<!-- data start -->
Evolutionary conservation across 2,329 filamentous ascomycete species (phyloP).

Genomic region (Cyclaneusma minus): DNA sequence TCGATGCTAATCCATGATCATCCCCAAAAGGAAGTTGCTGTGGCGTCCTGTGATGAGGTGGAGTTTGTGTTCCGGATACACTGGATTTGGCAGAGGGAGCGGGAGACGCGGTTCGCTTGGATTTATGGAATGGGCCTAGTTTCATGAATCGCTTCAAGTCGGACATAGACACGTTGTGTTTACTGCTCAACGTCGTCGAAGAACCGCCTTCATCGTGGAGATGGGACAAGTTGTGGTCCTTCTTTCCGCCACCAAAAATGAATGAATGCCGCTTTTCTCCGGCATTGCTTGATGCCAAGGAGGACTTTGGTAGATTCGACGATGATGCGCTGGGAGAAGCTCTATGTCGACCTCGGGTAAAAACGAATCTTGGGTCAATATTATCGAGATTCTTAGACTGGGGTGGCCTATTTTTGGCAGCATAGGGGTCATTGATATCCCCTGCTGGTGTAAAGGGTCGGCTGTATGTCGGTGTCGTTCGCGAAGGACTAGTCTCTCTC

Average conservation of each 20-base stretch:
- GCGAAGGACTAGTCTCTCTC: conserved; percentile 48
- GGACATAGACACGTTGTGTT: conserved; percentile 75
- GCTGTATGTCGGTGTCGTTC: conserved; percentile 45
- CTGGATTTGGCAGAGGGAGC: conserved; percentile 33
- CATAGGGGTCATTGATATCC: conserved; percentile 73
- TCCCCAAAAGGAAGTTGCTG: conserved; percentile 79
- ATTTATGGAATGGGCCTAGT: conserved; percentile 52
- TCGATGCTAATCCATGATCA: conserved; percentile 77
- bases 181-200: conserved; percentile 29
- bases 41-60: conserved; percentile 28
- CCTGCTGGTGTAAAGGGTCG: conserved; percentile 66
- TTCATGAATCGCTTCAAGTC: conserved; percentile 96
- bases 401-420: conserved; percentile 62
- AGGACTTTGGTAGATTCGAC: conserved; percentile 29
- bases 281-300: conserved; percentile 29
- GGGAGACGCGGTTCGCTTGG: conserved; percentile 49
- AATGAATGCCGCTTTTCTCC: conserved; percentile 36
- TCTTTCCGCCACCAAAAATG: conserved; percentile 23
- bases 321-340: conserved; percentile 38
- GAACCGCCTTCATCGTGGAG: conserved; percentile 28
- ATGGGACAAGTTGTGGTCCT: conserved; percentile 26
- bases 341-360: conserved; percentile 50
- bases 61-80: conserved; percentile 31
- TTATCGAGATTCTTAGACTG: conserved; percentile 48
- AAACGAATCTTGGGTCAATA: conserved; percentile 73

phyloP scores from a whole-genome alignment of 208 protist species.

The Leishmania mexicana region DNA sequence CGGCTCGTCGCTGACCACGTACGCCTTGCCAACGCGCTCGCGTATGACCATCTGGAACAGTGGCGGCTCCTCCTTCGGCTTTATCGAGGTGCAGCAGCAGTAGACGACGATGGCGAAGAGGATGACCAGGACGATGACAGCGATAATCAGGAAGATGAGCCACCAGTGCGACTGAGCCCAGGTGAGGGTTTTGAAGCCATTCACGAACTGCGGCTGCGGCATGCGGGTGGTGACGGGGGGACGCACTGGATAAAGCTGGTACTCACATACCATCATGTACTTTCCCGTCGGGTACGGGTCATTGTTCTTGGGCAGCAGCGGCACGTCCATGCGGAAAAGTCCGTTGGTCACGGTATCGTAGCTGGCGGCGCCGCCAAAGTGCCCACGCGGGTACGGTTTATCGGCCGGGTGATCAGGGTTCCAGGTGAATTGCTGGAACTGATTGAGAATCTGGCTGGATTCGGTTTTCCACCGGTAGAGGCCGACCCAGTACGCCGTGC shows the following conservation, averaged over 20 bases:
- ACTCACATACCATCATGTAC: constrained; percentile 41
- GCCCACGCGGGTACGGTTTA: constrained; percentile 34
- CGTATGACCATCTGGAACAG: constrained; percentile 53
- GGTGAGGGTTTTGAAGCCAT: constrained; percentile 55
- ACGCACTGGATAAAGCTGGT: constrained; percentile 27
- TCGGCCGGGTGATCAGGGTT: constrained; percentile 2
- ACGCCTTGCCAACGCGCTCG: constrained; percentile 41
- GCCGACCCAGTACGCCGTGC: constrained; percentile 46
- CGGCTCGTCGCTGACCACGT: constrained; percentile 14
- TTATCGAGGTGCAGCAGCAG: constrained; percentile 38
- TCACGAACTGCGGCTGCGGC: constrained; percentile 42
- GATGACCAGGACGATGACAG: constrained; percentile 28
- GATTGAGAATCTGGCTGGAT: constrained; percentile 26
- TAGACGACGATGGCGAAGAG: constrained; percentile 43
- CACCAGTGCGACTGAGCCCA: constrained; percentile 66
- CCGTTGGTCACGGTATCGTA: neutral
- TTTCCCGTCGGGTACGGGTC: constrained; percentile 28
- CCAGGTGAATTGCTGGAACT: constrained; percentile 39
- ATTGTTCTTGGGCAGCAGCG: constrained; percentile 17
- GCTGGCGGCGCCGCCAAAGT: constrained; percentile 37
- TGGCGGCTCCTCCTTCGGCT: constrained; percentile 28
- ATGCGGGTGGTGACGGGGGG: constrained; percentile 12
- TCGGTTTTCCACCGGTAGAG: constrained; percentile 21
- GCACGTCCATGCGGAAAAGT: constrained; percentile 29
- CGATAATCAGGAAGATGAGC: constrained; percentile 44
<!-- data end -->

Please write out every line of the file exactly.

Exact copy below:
Evolutionary conservation across 2,329 filamentous ascomycete species (phyloP).

Genomic region (Cyclaneusma minus): DNA sequence TCGATGCTAATCCATGATCATCCCCAAAAGGAAGTTGCTGTGGCGTCCTGTGATGAGGTGGAGTTTGTGTTCCGGATACACTGGATTTGGCAGAGGGAGCGGGAGACGCGGTTCGCTTGGATTTATGGAATGGGCCTAGTTTCATGAATCGCTTCAAGTCGGACATAGACACGTTGTGTTTACTGCTCAACGTCGTCGAAGAACCGCCTTCATCGTGGAGATGGGACAAGTTGTGGTCCTTCTTTCCGCCACCAAAAATGAATGAATGCCGCTTTTCTCCGGCATTGCTTGATGCCAAGGAGGACTTTGGTAGATTCGACGATGATGCGCTGGGAGAAGCTCTATGTCGACCTCGGGTAAAAACGAATCTTGGGTCAATATTATCGAGATTCTTAGACTGGGGTGGCCTATTTTTGGCAGCATAGGGGTCATTGATATCCCCTGCTGGTGTAAAGGGTCGGCTGTATGTCGGTGTCGTTCGCGAAGGACTAGTCTCTCTC

Average conservation of each 20-base stretch:
- GCGAAGGACTAGTCTCTCTC: conserved; percentile 48
- GGACATAGACACGTTGTGTT: conserved; percentile 75
- GCTGTATGTCGGTGTCGTTC: conserved; percentile 45
- CTGGATTTGGCAGAGGGAGC: conserved; percentile 33
- CATAGGGGTCATTGATATCC: conserved; percentile 73
- TCCCCAAAAGGAAGTTGCTG: conserved; percentile 79
- ATTTATGGAATGGGCCTAGT: conserved; percentile 52
- TCGATGCTAATCCATGATCA: conserved; percentile 77
- bases 181-200: conserved; percentile 29
- bases 41-60: conserved; percentile 28
- CCTGCTGGTGTAAAGGGTCG: conserved; percentile 66
- TTCATGAATCGCTTCAAGTC: conserved; percentile 96
- bases 401-420: conserved; percentile 62
- AGGACTTTGGTAGATTCGAC: conserved; percentile 29
- bases 281-300: conserved; percentile 29
- GGGAGACGCGGTTCGCTTGG: conserved; percentile 49
- AATGAATGCCGCTTTTCTCC: conserved; percentile 36
- TCTTTCCGCCACCAAAAATG: conserved; percentile 23
- bases 321-340: conserved; percentile 38
- GAACCGCCTTCATCGTGGAG: conserved; percentile 28
- ATGGGACAAGTTGTGGTCCT: conserved; percentile 26
- bases 341-360: conserved; percentile 50
- bases 61-80: conserved; percentile 31
- TTATCGAGATTCTTAGACTG: conserved; percentile 48
- AAACGAATCTTGGGTCAATA: conserved; percentile 73

phyloP scores from a whole-genome alignment of 208 protist species.

The Leishmania mexicana region DNA sequence CGGCTCGTCGCTGACCACGTACGCCTTGCCAACGCGCTCGCGTATGACCATCTGGAACAGTGGCGGCTCCTCCTTCGGCTTTATCGAGGTGCAGCAGCAGTAGACGACGATGGCGAAGAGGATGACCAGGACGATGACAGCGATAATCAGGAAGATGAGCCACCAGTGCGACTGAGCCCAGGTGAGGGTTTTGAAGCCATTCACGAACTGCGGCTGCGGCATGCGGGTGGTGACGGGGGGACGCACTGGATAAAGCTGGTACTCACATACCATCATGTACTTTCCCGTCGGGTACGGGTCATTGTTCTTGGGCAGCAGCGGCACGTCCATGCGGAAAAGTCCGTTGGTCACGGTATCGTAGCTGGCGGCGCCGCCAAAGTGCCCACGCGGGTACGGTTTATCGGCCGGGTGATCAGGGTTCCAGGTGAATTGCTGGAACTGATTGAGAATCTGGCTGGATTCGGTTTTCCACCGGTAGAGGCCGACCCAGTACGCCGTGC shows the following conservation, averaged over 20 bases:
- ACTCACATACCATCATGTAC: constrained; percentile 41
- GCCCACGCGGGTACGGTTTA: constrained; percentile 34
- CGTATGACCATCTGGAACAG: constrained; percentile 53
- GGTGAGGGTTTTGAAGCCAT: constrained; percentile 55
- ACGCACTGGATAAAGCTGGT: constrained; percentile 27
- TCGGCCGGGTGATCAGGGTT: constrained; percentile 2
- ACGCCTTGCCAACGCGCTCG: constrained; percentile 41
- GCCGACCCAGTACGCCGTGC: constrained; percentile 46
- CGGCTCGTCGCTGACCACGT: constrained; percentile 14
- TTATCGAGGTGCAGCAGCAG: constrained; percentile 38
- TCACGAACTGCGGCTGCGGC: constrained; percentile 42
- GATGACCAGGACGATGACAG: constrained; percentile 28
- GATTGAGAATCTGGCTGGAT: constrained; percentile 26
- TAGACGACGATGGCGAAGAG: constrained; percentile 43
- CACCAGTGCGACTGAGCCCA: constrained; percentile 66
- CCGTTGGTCACGGTATCGTA: neutral
- TTTCCCGTCGGGTACGGGTC: constrained; percentile 28
- CCAGGTGAATTGCTGGAACT: constrained; percentile 39
- ATTGTTCTTGGGCAGCAGCG: constrained; percentile 17
- GCTGGCGGCGCCGCCAAAGT: constrained; percentile 37
- TGGCGGCTCCTCCTTCGGCT: constrained; percentile 28
- ATGCGGGTGGTGACGGGGGG: constrained; percentile 12
- TCGGTTTTCCACCGGTAGAG: constrained; percentile 21
- GCACGTCCATGCGGAAAAGT: constrained; percentile 29
- CGATAATCAGGAAGATGAGC: constrained; percentile 44